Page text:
I see so I feel : coping with workplace violence among victims and witnesses
Coping with workplace violence
Article [Accepted Manuscript]
Is part ofWork ; vol. 57, no 1, p.125-135
- Université de Montréal. Faculté des arts et des sciences. École de criminologie
BACKGROUND: Workplace violence is a serious concern for workers’ mental health and well-being in high risk work sectors. OBJECTIVE: This study examined victims’ and witnesses’ experiences after exposure to workplace violence, and the types of helps they used to cope with the violent event. METHODS: Workers (n = 211) from five different work sectors participated in our study. Multiple mediation analysis was used to investigate the indirect effects through psychological and work consequences on victims’ vs. witnesses’ differential likelihood of using formal, paraformal and informal helping. RESULTS: Results showed that workplace violence has detrimental effects on both victims and witnesses, with direct victims were more negatively affected psychologically and at work than witnesses. The indirect effect through psychological difficulty after experiencing workplace violence was significant in predicting formal helping. The indirect effect through reduced work functioning in predicting paraformal helping was also significant. No significant indirect effect was found in predicting informal helping. CONCLUSIONS: Both victims and witnesses used multiple types of helping to cope with the violent event. This study has practical implications on management and clinical practices for better organizations of resources in helping victims and witnesses to cope with workplace violence.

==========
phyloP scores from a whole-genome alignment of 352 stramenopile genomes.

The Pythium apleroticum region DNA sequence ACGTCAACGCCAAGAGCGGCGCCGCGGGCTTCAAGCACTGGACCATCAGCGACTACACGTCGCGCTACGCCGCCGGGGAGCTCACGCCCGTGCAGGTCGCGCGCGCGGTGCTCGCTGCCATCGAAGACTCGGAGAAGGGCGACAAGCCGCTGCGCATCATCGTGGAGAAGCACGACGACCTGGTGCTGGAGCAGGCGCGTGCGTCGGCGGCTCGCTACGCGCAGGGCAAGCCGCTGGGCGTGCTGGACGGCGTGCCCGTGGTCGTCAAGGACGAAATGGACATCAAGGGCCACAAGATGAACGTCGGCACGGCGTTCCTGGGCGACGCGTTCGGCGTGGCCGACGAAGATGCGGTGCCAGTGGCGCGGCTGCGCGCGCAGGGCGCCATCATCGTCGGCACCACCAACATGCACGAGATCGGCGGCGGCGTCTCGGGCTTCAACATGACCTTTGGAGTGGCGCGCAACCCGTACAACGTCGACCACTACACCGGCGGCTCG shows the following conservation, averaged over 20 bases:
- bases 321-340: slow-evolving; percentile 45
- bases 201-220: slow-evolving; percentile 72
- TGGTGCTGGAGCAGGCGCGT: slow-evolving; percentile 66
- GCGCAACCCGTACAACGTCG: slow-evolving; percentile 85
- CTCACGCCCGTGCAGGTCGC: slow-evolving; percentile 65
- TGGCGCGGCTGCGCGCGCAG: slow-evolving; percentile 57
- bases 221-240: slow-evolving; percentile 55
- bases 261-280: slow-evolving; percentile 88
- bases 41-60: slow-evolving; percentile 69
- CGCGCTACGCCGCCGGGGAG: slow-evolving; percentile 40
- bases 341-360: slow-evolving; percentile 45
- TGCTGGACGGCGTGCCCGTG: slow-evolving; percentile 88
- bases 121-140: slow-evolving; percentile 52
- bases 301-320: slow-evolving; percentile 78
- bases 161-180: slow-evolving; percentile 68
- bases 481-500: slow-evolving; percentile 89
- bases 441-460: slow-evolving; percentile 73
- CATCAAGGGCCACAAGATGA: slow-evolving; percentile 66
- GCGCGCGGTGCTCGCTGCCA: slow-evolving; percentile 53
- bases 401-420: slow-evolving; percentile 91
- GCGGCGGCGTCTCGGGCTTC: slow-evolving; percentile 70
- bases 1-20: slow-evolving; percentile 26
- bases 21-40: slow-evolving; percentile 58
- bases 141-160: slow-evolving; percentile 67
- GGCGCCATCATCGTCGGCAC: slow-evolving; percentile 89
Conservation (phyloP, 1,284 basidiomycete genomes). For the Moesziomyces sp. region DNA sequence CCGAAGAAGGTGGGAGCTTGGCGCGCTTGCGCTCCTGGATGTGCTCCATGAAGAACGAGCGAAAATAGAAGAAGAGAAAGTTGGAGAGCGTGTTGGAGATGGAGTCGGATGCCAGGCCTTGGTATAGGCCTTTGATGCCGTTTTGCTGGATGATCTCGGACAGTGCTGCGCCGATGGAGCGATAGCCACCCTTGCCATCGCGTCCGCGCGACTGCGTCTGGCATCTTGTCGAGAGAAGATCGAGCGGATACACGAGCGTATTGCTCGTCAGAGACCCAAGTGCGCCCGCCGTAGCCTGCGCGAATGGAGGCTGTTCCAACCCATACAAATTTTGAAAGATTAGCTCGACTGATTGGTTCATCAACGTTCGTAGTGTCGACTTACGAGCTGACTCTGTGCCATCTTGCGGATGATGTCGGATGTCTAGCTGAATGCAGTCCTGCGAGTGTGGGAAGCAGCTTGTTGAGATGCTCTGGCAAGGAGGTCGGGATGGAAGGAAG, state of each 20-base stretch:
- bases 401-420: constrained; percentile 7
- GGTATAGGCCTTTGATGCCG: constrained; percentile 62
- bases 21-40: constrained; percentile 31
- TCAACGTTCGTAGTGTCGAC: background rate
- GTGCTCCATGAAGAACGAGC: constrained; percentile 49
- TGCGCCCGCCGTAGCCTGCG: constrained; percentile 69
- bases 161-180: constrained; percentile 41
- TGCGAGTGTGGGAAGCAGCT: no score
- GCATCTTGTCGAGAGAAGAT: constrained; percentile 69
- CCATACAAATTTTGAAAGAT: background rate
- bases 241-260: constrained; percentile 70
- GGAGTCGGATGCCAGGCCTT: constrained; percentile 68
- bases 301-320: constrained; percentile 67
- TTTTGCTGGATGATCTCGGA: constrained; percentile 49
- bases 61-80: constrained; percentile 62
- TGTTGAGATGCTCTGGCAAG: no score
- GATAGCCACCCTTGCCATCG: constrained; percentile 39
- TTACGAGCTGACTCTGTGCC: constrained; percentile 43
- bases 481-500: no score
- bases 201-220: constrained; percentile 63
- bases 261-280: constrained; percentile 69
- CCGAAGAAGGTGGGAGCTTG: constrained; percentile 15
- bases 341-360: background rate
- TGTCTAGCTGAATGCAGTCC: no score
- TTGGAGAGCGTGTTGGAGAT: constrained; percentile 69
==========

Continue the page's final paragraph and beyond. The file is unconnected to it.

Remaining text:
Zhou, Biru, Guay, Stéphane & Marchand, Alain (2017, mai). I see so I feel: Coping with workplace violence among victims and witnesses. Work, 57(1), 125-135. doi: 10.3233/WOR-172538